Pitt police have cleared the man who left a suitcase chained to a railing in Oakland, prompting the Pittsburgh bomb squad to detonate the suitcase and close traffic lanes this afternoon.
Pitt spokesperson Joe Miksch said he didn’t know the man’s name, but said Pitt police had confirmed he owned the suitcase and did not charge him after questioning him around 3:50 p.m.
According to Miksch, Pitt police said the incident was not related in any way to the University and was not intended to be malicious.
Pitt police said the man, who is elderly, told them he was in Oakland for a doctor’s appointment and left his suitcase chained outside of Hieber’s Pharmacy because he didn’t want to carry it to the doctor’s office, according to Miksch.
Police arrived to find the suitcase chained to a guardrail outside of Hieber’s Pharmacy on the 3500 block of Fifth Avenue in Oakland between 1:30 and 2 p.m. Pittsburgh bomb squad detonated the suitcase around 3 p.m. No one was injured. The Pittsburgh police are continuing to investigate.
Joe Bettinger, the owner of Hieber’s Pharmacy, said before police arrived around 1:30 p.m., a man and woman entered the building beside Hieber’s — which shares a hallway with the pharmacy — and told him they had noticed the package and called the police.
When the Pitt police arrived, Bettinger said they told him to lock his door but stay in the building. Bettinger said he and the other employees stayed near the back of the store, and the pharmacy had to turn away a woman who needed a prescription for eye drops.
“I didn’t go out. I didn’t want to endanger myself,” Bettinger said.
The bomb squad’s detonation was audible for several blocks, startling students and pedestrians. Pitt junior Nick Rojas said he was walking down Forbes Avenue when heard the detonation over the music playing through his headphones.
Megan Dugan, a Pitt sophomore, said she was walking home on Forbes Avenue to Lothrop Hall when her friend texted her about the situation.
“He said something about a bomb, I didn’t even know what was happening, and I just kept going on because I wasn’t even sure if he was misinformed,” Dugan said. “It was just shocking to see that something was actually going on.”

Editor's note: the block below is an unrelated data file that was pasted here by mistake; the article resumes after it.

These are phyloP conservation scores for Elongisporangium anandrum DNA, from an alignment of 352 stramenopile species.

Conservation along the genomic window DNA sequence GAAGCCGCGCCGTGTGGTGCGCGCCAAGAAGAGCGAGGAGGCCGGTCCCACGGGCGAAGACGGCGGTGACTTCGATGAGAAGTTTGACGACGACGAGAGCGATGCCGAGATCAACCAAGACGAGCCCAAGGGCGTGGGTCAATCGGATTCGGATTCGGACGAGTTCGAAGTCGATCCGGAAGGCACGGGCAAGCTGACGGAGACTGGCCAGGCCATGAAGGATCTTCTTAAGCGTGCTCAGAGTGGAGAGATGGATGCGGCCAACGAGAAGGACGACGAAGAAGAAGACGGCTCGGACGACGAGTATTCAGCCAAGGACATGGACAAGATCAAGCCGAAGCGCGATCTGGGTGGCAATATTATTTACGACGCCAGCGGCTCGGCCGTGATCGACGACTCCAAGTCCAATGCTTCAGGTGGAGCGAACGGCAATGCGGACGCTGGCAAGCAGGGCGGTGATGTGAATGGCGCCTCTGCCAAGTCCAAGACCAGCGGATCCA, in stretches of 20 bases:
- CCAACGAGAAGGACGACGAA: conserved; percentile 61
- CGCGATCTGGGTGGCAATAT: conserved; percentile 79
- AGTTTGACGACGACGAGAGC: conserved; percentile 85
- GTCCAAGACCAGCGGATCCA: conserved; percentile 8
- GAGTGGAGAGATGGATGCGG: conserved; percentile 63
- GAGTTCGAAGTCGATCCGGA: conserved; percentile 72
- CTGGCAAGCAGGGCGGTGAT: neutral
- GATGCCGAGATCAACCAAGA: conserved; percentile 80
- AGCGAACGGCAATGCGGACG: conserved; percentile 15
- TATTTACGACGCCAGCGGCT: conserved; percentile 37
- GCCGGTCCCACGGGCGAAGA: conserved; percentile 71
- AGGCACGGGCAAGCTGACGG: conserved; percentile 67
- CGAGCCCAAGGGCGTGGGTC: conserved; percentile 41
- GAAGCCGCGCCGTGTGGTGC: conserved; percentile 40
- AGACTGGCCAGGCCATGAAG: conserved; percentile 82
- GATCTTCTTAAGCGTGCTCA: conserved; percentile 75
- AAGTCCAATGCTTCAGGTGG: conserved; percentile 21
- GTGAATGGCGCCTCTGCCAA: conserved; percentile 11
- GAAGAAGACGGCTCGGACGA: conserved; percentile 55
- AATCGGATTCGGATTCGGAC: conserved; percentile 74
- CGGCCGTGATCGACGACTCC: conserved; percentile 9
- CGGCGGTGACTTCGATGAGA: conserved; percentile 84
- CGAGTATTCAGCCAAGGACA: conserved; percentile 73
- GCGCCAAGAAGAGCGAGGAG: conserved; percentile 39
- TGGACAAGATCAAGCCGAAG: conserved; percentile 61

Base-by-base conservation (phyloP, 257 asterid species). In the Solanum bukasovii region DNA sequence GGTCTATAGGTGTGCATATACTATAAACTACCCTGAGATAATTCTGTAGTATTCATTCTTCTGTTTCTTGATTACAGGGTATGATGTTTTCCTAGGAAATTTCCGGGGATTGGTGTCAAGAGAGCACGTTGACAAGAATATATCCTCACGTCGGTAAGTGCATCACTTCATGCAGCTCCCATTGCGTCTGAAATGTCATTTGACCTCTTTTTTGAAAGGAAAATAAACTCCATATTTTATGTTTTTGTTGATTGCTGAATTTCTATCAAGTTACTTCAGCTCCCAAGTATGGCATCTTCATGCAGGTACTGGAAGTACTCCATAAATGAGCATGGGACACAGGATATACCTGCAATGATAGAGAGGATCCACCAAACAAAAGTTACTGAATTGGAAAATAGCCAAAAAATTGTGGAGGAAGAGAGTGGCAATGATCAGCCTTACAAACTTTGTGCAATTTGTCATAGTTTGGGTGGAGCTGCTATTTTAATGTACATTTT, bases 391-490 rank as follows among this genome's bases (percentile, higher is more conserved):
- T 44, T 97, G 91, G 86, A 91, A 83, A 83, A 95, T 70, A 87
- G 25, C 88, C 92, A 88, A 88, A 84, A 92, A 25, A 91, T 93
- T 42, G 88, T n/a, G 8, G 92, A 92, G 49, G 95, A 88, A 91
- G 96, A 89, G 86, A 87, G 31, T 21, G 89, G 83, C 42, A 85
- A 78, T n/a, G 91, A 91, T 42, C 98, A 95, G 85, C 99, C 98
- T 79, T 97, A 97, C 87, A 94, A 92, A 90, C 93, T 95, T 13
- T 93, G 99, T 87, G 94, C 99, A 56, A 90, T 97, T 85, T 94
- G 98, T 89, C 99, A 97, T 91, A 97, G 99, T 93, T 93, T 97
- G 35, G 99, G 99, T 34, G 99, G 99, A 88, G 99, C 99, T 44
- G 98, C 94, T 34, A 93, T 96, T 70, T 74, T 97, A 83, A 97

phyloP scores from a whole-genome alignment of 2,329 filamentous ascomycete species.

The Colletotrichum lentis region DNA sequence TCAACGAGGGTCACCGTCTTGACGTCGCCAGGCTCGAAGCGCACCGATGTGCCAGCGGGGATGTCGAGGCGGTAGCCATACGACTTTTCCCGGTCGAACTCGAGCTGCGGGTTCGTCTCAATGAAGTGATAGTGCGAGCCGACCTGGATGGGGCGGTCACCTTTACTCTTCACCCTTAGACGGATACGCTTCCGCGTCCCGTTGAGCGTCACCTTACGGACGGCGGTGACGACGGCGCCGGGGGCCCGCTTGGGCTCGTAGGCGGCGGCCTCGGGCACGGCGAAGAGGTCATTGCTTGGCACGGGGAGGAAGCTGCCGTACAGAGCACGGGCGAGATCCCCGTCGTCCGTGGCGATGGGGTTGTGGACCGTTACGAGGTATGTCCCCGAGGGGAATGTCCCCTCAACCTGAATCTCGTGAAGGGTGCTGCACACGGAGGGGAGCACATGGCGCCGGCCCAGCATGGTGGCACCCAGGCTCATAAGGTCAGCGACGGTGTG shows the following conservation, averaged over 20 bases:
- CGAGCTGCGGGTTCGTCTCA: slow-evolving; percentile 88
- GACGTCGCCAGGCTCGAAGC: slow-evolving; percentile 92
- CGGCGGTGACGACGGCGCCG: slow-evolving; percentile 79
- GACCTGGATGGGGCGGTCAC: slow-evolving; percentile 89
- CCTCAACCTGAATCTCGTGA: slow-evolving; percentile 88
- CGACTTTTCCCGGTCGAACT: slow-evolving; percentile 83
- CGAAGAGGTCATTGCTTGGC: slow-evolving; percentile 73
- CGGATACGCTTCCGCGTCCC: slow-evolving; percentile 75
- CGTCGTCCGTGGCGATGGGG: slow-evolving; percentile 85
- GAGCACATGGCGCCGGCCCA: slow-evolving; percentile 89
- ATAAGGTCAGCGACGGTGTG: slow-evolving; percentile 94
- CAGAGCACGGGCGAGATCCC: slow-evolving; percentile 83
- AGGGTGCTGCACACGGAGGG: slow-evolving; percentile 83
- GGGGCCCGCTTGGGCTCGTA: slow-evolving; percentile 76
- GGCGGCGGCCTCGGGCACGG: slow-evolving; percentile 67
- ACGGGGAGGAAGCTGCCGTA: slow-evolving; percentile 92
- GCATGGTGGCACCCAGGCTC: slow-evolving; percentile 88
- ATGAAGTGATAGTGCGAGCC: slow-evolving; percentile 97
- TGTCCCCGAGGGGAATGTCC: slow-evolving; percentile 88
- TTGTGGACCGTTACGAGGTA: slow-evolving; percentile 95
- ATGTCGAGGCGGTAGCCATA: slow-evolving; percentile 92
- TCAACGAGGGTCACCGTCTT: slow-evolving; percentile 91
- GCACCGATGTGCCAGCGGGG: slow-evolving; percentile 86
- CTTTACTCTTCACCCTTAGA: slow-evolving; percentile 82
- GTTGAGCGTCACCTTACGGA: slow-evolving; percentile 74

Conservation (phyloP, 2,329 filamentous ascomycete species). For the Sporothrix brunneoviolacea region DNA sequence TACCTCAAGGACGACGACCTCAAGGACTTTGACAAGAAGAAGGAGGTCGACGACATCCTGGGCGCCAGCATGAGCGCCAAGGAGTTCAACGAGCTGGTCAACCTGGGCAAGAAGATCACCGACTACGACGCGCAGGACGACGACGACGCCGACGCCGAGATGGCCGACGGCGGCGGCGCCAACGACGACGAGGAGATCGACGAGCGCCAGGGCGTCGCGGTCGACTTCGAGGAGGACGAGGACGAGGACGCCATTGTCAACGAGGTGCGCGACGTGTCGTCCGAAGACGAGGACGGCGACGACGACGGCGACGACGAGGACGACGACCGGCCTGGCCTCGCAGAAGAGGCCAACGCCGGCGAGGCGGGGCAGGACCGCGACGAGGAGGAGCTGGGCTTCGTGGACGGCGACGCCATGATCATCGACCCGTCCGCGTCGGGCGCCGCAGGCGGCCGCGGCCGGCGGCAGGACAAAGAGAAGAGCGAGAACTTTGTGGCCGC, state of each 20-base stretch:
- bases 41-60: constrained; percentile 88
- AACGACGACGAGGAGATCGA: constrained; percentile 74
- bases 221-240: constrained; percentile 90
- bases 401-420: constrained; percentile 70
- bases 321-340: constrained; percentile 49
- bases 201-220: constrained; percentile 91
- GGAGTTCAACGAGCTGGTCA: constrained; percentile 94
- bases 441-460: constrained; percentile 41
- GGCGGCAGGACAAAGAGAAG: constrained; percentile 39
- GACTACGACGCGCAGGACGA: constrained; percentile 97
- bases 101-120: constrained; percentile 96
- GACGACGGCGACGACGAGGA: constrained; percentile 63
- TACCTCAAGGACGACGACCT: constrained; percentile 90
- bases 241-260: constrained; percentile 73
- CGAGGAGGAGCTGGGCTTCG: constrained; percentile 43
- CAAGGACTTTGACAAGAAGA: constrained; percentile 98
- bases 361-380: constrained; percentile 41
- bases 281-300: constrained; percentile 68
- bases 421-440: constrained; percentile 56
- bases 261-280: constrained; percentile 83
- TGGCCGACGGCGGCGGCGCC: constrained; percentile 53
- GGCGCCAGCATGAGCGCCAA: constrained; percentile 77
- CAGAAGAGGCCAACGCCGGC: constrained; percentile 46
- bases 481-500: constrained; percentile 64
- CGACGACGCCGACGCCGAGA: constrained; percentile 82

Dugan said while she generally feels safe in Oakland, when incidents like this happen she feels there is a potential for danger, especially in a city environment.
“It does make me realize something could happen, it makes me a little worried,” Dugan said.
At 3:33 p.m., the University sent an ENS alert stating that a “suspicious package investigation took place at 3500 block of Fifth Avenue” and “concluded without incident.”
The alert noted that normal traffic patterns will resume as soon as possible and asked students to avoid the area due to a “high level of congestion.” Police have cleared the scene, and traffic has resumed on Fifth Avenue.
John Villandre, a Pitt sophomore studying biology, said he was in class when he received the ENS alert.
“I think it’s best not to be scared in these sort of situations. Ultimately whatever’s going to happen is going to happen, whether you’re scared or not,” Villandre said. “So I think it’s silly to live in fear of these things.”
A black burned area remains on the sidewalk outside of the pharmacy where the bomb squad exploded the package.
Traffic on Fifth Avenue was stopped and backed up for several blocks for about an hour and a half. At least one Port Authority bus, a 71A driving towards Shadyside, was forced to stop and let its passengers off in front of UPMC Montefiore.
At 4:15 p.m. the University sent out a second ENS alert that said the scene was clear and the traffic flow had returned to normal.
Jeff Ahearn and Lauren Rosenblatt contributed to this report.